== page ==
If all it was used for was scripting it would be fine, but what is strange is that Python has emerged as a major language for complex data analysis. So I am sometimes confronted with partial solutions in Python that solve a piece of the puzzle that is purely numerical (so all runs on numpy etc) but then extending it to actually solve the real problem ends up either extremely awkward (the whole architecture getting bent around Python's limitations) or being a complete rewrite. It's frustrating that the ecosystem for certain problems is so bent towards a language that is unsuitable for large parts of the job. (mainly, I would add, because it sucks the oxygen away from alternatives that would be better in the longer term).

If you're doing complex data analysis in python, the actual number crunching isn't happening in python it's happening in a C extension. Using numpy or tensor flow, you're really just calling C code.

I think the OP's point was that it forces you to do all the number crunching via those extensions, and if what you want to do doesn't match up with their APIs it's a bit of a pain. Granted, they have fairly complete and flexible APIs but I can still imagine it being very annoying sometimes.

> I think the OP's point was that it forces you to do all the number crunching via those extensions [...]

Almost. If you're using C extensions for performance, those extensions can release the GIL, and then you get parallelism in CPython. Although if you've got a bunch of small steps, Amdahl's law is going to bite you as each step needs to re-acquire the the GIL to proceed.

Note that for Numpy, I don't know which functions/methods actually bother to release the GIL, but it's possible in theory.

Yes, that's exactly what's frustrating about Python.

It's not the performance per se, that doesn't really matter for Python's use cases, it's that the performance charateristics of your program are so erratic it doesn't feel like the pieces are fitting together. Denotationally equivalent operations having drastically diverging operational interpretations means that changing anything is a nightmare.

If you have an API call that does what you want, Python is basically C++. If you don't, you're paying a 100x penalty.

Most of the times performance doesn't matter, and when it doesn't, life is great. When it does matter, the situation feels worse than it actually is because optimizing Python is such a fight.

In general optimising Python is: * understanding that pure Python is not a language to write CPU-heavy computational code in it and was never intended as such * understanding that Python lets you write 3-4 solutions to a problem easy and 1 will be slow, two will be OK and one will be optimal - often that involves using generators, collections, sets and is a bit nuaced * I'd say that optimising Python, compared to something like C or C++ is far easier - I can set up a decent testing and profiling environment for most of my problems easy with pip and ipython which is borderline simple compared to valgrind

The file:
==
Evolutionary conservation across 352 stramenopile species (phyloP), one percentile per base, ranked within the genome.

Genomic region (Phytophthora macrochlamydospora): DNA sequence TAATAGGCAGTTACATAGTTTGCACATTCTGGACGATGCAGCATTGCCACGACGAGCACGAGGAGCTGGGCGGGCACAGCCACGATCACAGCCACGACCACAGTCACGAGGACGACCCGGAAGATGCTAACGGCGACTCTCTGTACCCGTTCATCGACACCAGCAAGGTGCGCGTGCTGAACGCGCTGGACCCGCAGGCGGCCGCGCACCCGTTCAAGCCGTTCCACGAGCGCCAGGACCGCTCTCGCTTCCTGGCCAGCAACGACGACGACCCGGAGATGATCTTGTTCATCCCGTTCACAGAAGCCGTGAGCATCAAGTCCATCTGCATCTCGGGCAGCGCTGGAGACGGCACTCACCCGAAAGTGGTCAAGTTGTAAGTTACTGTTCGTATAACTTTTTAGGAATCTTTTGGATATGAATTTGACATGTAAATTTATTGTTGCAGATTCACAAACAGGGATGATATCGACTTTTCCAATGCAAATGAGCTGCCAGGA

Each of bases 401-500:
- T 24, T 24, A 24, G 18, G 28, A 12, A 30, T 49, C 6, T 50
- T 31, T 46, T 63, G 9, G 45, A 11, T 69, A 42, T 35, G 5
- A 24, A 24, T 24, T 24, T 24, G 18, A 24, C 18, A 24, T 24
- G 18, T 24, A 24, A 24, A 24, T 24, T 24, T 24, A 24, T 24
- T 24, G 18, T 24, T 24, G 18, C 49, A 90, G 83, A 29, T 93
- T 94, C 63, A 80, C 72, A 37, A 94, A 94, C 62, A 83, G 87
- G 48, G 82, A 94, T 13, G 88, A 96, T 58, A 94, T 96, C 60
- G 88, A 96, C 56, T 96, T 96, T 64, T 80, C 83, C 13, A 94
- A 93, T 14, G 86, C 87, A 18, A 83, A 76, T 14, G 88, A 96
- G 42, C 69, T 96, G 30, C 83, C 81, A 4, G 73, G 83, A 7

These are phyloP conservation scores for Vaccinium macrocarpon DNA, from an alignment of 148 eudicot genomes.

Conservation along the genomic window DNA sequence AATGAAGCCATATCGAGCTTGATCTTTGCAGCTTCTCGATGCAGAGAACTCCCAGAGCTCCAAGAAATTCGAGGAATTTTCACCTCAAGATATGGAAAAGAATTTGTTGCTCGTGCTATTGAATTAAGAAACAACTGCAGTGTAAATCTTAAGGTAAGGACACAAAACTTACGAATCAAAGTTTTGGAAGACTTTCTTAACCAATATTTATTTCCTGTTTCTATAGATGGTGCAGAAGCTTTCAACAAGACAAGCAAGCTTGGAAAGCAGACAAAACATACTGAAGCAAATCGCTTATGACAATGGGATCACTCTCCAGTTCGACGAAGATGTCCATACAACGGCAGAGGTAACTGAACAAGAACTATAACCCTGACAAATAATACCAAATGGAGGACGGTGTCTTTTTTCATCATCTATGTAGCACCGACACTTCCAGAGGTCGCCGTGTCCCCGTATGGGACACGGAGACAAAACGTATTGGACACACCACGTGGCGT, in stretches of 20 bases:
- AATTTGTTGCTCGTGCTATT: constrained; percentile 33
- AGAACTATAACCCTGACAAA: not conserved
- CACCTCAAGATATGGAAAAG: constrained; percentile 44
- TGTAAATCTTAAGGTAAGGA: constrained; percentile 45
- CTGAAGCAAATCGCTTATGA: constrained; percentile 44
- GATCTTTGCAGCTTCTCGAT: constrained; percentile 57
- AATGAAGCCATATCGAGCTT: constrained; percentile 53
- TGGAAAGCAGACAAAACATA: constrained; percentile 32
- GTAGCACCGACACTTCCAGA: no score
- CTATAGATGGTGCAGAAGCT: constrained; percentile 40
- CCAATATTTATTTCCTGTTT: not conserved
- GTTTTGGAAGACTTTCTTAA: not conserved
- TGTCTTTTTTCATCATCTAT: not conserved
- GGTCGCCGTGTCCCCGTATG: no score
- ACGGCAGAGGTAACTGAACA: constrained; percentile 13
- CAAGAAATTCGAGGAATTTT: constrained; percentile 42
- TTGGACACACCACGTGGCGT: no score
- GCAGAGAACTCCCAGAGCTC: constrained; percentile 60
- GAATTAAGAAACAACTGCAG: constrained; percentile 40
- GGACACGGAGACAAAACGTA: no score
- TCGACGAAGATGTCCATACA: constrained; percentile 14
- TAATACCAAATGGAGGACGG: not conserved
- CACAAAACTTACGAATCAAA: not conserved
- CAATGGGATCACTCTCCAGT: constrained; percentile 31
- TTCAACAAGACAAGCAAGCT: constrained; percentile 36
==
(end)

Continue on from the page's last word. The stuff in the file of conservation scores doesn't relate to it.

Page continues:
I'm not talking about technical difficulties, the Python dev experience is top notch and I have no complaints in that area. What I mean is that it's hard to form a mental model of what's going on because it's as though you were using two different languages: the "fast" API calls and the "slow" munging of the results.

The frustrating part is that the language doesn't seem to "compose" any longer, it doesn't feel uniform: you can't really do things the simple way without paying a hefty peformance penalty.

With that said, the #1 reason why any code in any language is slow is "you're using the wrong algorithm", either explicitly or implicitly (wrong data structure, wrong SQL query, wrong caching policy, etc.), and in that sense Python definitely helps you because it makes it easier (or at least less tedious) to use the correct algorithm.

I think that complaint applies to the (vast, essential) ecosystem, not to the language and standard library. AFAIK, there aren't serious performance potholes to hit in the language and standard library any more. You're not paying a huge performance penalty for writing things the simple way, but things are uniformly pretty slow.

It's when you pull in fast libraries that composition breaks down e.g. the many-fold difference between numpy's sum method and summing a numpy array with a python for-loop and an accumulator.

I agree, the standard library doesn't have those problems. As you said though, the ecosystem is kind of the point of using Python in the first place.

Again, I'm not really a fan of Python as a general purpose language for large projects, but it really, really excels at being a kind of "universal glue", and it's why I use it again and again.

In that role, "uniformly slow" is better than "performance rollercoaster".

spaCy might be a good example. It's a natural language processing library that's written in Cython, so yeah, a lot of the hard computation work is essentially just calling into C code.

But it's usually being driven from a Python script that's in charge of loading the data and feeding it into spaCy's processing pipeline. That code is subject to the GIL, and, since it cannot be effectively multithreaded, it tends to become the program's bottleneck.